As someone who talks and writes about psychic phenomena I often see or hear the words in conversations, "nuts" and "crazy" online and off. To me, "insanity" and "nuts/crazy" are different concepts. I won't use dictionary definitions but more what I see as common parlance. "Insanity" is a legal term. To me, I understand it as "dysfunctional and incapable of understanding right/wrong, incapable of living within legally accepted norms". On the other hand "nuts/crazy" are words we use to describe those who simply don't fit in.
I have a t-shirt on one of my stores that reads "Everyone is someone else's weirdo".
Everyone is odd or different from someone else's point of view. So are we psychics "nuts/crazy"? Yeah. If you are uptight, anal, overly obsessed with fitting in (laugh) ... which makes you "nuts/crazy" from my point of view. There is no such thing as "nuts/crazy". It's a value/ego judgment with little real meaning. In my opinion most of us are afraid of being "nuts/crazy" because we don't want to be different. We're not so much afraid that we might be mad, we're afraid that we'll get bullied.
No one can bully you with the "nuts/crazy" label unless you choose to own it. A long time ago I made myself comfortable with the idea that some people would doubt my experiences. I let go of needing to "prove" anything. If you doubt yourself, start keeping a journal. If your insights, visions or dreams are right more than 50% of the time, there is some objective evidence that your experiences are psychic. You won't be infallible, but you can learn to use your intuition to improve your life.
A little skepticism is a healthy thing. It doesn't have to carry the "nuts/crazy" stigma if you are wrong on occasion though. I think we all do this to ourselves during the occasional fallow times where our intuition seems to dry up. After a while you get used to the fact that sometimes psychic ability waxes and wanes. That's normal.
Somewhere in between "nuts/crazy" and "insanity" is mental illness. To me this is a wide range of both physical brain disorders and assorted thinking dysfunctions. No doubt some of us have suffered from mental illness at times. Most of us have. Depression is a mental illness. I've suffered from depression in the past. Quite serious, long-term depression. I've gone through trauma and suffered PTSD. I wager that just about everyone has some form of mental illness at some point in their life. We have to get rid of the stigma here, or we won't be able to address it when it really is a factor. Mental illness isn't always permanent, it is often easily treated. There are both cognitive and medical treatments that are effective. What is "crazy" is refusing to seek help because you are afraid you might be "nuts".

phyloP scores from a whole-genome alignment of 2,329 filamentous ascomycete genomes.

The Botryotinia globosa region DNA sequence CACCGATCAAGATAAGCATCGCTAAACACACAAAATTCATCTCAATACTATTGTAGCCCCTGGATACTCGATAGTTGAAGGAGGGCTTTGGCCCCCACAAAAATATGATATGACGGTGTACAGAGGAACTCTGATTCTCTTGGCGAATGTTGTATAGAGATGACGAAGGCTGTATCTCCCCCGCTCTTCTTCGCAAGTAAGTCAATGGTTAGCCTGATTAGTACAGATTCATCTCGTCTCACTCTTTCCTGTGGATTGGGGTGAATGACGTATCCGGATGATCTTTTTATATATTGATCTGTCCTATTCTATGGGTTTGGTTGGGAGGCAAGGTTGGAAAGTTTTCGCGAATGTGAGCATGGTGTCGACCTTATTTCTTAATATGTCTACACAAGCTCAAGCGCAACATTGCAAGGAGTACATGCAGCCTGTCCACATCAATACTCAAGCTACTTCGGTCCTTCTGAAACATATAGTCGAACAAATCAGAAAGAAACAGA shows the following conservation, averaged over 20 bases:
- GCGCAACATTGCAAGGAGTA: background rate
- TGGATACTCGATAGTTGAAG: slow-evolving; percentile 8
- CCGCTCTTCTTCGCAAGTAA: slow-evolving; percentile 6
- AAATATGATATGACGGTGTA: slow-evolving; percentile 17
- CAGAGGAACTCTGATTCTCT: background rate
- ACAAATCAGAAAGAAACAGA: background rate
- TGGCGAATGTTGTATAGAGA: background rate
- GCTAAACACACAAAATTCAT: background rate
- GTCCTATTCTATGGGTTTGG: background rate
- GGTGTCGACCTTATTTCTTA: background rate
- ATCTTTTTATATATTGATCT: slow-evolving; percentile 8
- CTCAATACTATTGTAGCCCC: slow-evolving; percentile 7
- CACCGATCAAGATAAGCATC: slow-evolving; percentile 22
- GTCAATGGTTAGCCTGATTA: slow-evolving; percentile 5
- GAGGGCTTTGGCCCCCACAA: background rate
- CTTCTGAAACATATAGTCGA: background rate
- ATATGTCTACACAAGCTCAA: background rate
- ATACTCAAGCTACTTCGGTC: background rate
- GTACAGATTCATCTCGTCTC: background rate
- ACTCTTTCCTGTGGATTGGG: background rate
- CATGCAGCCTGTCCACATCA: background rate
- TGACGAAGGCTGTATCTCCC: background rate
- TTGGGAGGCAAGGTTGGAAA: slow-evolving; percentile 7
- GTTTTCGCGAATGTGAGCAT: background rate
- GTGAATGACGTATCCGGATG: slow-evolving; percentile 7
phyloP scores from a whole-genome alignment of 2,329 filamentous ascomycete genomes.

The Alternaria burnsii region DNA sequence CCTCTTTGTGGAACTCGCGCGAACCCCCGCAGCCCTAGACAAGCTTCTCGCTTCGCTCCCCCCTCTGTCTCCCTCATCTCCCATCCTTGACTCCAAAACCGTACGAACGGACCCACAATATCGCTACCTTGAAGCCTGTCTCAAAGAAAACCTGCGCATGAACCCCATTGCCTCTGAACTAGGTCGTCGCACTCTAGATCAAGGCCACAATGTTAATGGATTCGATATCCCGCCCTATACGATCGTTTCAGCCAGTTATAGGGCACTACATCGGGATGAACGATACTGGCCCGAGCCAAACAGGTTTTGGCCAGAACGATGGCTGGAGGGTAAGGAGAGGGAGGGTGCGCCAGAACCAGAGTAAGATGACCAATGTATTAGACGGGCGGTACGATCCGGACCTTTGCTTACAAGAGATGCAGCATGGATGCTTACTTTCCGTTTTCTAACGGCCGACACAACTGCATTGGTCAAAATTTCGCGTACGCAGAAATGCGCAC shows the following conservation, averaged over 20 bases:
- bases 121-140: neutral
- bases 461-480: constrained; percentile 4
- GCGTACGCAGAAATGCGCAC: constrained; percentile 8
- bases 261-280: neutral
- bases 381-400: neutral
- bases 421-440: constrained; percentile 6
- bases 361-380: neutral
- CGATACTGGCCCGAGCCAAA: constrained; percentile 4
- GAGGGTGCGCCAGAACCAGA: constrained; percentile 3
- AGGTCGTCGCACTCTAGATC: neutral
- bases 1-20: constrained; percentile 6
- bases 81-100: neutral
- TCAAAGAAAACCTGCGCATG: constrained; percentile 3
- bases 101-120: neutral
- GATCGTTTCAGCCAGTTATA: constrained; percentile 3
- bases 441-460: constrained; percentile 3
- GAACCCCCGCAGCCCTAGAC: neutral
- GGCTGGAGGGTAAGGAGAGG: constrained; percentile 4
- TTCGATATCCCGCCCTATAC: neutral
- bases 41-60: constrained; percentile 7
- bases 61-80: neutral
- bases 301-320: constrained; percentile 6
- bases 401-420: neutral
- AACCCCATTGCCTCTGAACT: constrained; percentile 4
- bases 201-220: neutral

Any time you have strong psychic experiences, voices in the head or strange compulsions, and physical sensations or symptoms like headaches or dizziness, your first step must be to rule out a physical cause. So I'll often recommend that you see a doctor. I'm not a physician, and it is legally and ethically required that I refer you to a doctor, even when I don't really feel that's necessary. I will suggest you be discrete what you decide to share. Find out your doctor's attitudes towards psychic experiences before you share any "voice" experiences. If you are leery, there may be good reason. If their attitude is hostile, see another doctor. Don't see a doctor you don't trust.
Generally speaking, if you hear voices and they are positive and you find that the information they give you is accurate more often than not, you are probably a channel. If they are hostile, there is pain, they persist even after being told to leave, or the experiences are causing havoc in your life, then get to a doctor and be fully honest with them. Even if it is something psychic, and not true mental illness, you need a counsellor who can help you sort out some boundary issues. Healthy, balanced people don't pick up negative entities as easily as those who have emotional or mental challenges. You may be fully sane in the clinical sense of the word, that doesn't mean you won't benefit from some professional guidance.
Having a diagnosis of mental illness doesn't mean that your experiences aren't objectively "real" either. I think this is another big fear I commonly see. People become attached to their entities, to their experiences, and even when they are scared silly, to the drama of being in the middle of this kind of experience. They don't want to be told that it's not real. I've learned that just because one may be mentally ill, it doesn't mean they aren't also psychic. In fact it is a common observation that schizophrenics are often strongly psychic.
In the end, if you are afraid, you have to drill down deeper. What is it you are truly afraid of? Is the fear even an issue? Are you addicted to the drama? That's what's really "crazy" in people for the most part. Accept your abilities, make a resolution to step past your fears, and you will find in 99.99999% of cases, that very quickly things calm down and you will find that what used to scare you is a source of great value and insight.